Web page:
Not only do we use the bus for the Before and After School Program, but our new bus will also be used throughout the year for field trips and all of Summer Camp! If you see us out and about, give our driver Ms. Sandy a wave!
The Tzofim Friendship Caravan brings excitement and energy through friendship and performance! Each Caravan is made up of a group of five girls and five boys and their two leaders. They are chosen to be members of the Caravan based on their maturity, fluency in English, and of course their talent! After several rounds of competitive auditions and interviews, the scouts spend a year training and rehearsing for their exciting summer.
JFAM at Camp Zeke is an all-inclusive camp family weekend. Experienced camp staff provide activities for all ages, and you will enjoy three meals (plus snacks galore) a day surrounded by your family and new friends. Your family can relax and recharge all while enjoying the beautiful outdoor setting.
Camp Zeke is located at 31 Barry Watson Way, Lakewood, PA 18439, about a two-hour drive from Central New York, straight down 81 South. The camp offers comfortable rooms including linen and towel service, air conditioning and central heating. All have private bathrooms with stall showers and can be set up in a combination of ways to accommodate family sizes.
Throughout the weekend, families participate in programs geared to toddlers, older kids and adults. There is boating and swimming in Camp Zeke’s heated pool and 60-acre spring-fed lake. Joyful musical services are held lakeside and fitness and strength training are offered in a full gym. There are nature walks, circus arts, theater games, lakeside campfires and more.
The cost for a family of four for the weekend is $250 and is all inclusive. Federation subsidizes all other costs. Twenty families with one child under the age of 8 are welcome to apply. Places are reserved for three families from each of our community’s synagogues with an additional eight slots open to all.
JFAM believes that every Jewish family belongs at camp and welcomes all family structures, families with members who do not identify as Jewish, families of all races, ethnicities, sexual orientations and gender identities and families with children and/or adults with disabilities.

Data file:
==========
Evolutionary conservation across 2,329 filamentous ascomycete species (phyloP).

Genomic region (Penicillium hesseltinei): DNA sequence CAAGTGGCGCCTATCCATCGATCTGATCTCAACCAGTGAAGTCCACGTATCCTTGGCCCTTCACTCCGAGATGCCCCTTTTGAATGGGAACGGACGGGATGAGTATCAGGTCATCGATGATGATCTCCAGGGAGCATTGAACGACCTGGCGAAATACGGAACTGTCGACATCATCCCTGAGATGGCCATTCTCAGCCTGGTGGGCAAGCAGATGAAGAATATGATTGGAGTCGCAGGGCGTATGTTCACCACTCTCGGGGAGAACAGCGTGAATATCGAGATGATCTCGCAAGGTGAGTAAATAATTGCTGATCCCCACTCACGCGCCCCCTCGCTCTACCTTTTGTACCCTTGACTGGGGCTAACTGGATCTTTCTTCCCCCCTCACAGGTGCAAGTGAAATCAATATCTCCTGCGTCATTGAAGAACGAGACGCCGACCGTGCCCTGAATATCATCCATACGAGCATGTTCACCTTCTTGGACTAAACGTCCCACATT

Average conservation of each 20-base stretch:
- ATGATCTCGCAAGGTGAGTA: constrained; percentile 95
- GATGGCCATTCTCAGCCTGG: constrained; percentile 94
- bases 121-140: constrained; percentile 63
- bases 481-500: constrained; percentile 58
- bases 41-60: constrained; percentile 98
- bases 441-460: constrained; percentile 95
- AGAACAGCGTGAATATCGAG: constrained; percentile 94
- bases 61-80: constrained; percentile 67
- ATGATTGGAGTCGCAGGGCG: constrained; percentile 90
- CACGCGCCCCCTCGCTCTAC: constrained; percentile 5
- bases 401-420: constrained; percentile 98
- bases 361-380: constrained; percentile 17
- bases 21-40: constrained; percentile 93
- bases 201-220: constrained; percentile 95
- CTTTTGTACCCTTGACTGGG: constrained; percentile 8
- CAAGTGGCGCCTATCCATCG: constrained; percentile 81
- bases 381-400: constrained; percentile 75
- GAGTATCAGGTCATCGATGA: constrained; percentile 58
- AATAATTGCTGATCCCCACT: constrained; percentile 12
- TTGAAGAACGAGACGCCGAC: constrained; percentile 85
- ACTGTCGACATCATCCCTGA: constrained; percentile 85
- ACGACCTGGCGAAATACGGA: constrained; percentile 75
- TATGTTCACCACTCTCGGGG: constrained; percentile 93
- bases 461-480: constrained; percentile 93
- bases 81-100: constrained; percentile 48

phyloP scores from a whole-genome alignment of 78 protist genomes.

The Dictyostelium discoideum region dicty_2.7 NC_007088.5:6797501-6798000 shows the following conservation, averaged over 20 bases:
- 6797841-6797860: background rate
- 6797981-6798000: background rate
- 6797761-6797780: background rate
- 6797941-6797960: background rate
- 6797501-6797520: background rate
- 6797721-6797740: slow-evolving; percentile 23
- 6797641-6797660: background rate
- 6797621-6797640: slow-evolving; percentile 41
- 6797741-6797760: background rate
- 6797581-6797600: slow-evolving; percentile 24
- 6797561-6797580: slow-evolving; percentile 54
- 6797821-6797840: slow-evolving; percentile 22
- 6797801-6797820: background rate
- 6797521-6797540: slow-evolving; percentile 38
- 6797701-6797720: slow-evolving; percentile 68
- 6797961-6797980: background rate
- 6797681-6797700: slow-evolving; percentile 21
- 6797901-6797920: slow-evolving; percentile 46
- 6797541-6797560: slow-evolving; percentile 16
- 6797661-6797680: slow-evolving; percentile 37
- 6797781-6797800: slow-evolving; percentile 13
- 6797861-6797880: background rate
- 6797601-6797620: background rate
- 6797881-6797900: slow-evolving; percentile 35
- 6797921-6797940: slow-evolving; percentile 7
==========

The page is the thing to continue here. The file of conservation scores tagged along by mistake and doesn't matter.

To apply for Camp Zeke, please email [email protected]and include your name, address and the names and ages of people in your family. You must have one child under the age of 8 to be eligible. Please indicate If you are a member of a synagogue. (Please note: There will be no proselytization of any kind at the camp.)
Purim is right around the corner and the Sam Pomeranz Jewish Community Center of Syracuse is ready to celebrate. This year, the Jewish holiday begins at sundown on March 6 and ends the following nightfall on March 7. The JCC celebrations will include food, lots of activities for the children, and the annual Purim Carnival.
As you know, Purim commemorates the survival of the Jews of Persia from Haman, thanks to the bravery of Queen Esther. The joyous occasion focuses on four mitzvot (commandments): Megillah (hearing the story of Purim), Mishloach manot (giving food gifts), Matanot l’evyonim (giving to the poor), and Seudat Purim (enjoying a festive meal).
During Purim, the JCC is transformed to bring the tale to life with colorful decorations and balloons. The Early Childhood Development Program hosts a parade and party to celebrate. Children embrace the spirit by dressing up in a variety of costumes from Esther and Haman to superheroes and princesses. They will have a chance to show off their creativity to parents in a parade around the gym. The festivities continue in the classroom, where the story of Purim is read and a traditional snack of hamentashen is served.
Children who participate in the After School Program will also snack on hamentashen. The fun will continue with a “paper chain” race to see who can construct the longest chain. Whoever does will win tickets to the JCC’s annual Purim Carnival! During the week, seniors will be able to partake in a special holiday lunch as well.
The annual Purim Carnival will take place on March 5 from 12-4pm. We are excited to invite the entire community back to the JCC after hosting a socially distant “Car”nival the past few years due to the pandemic. It just wasn’t the same, so we look forward to resuming the full experience that is unlike any other, and to reconnect and make new memories as a community during the most joyous Jewish holiday!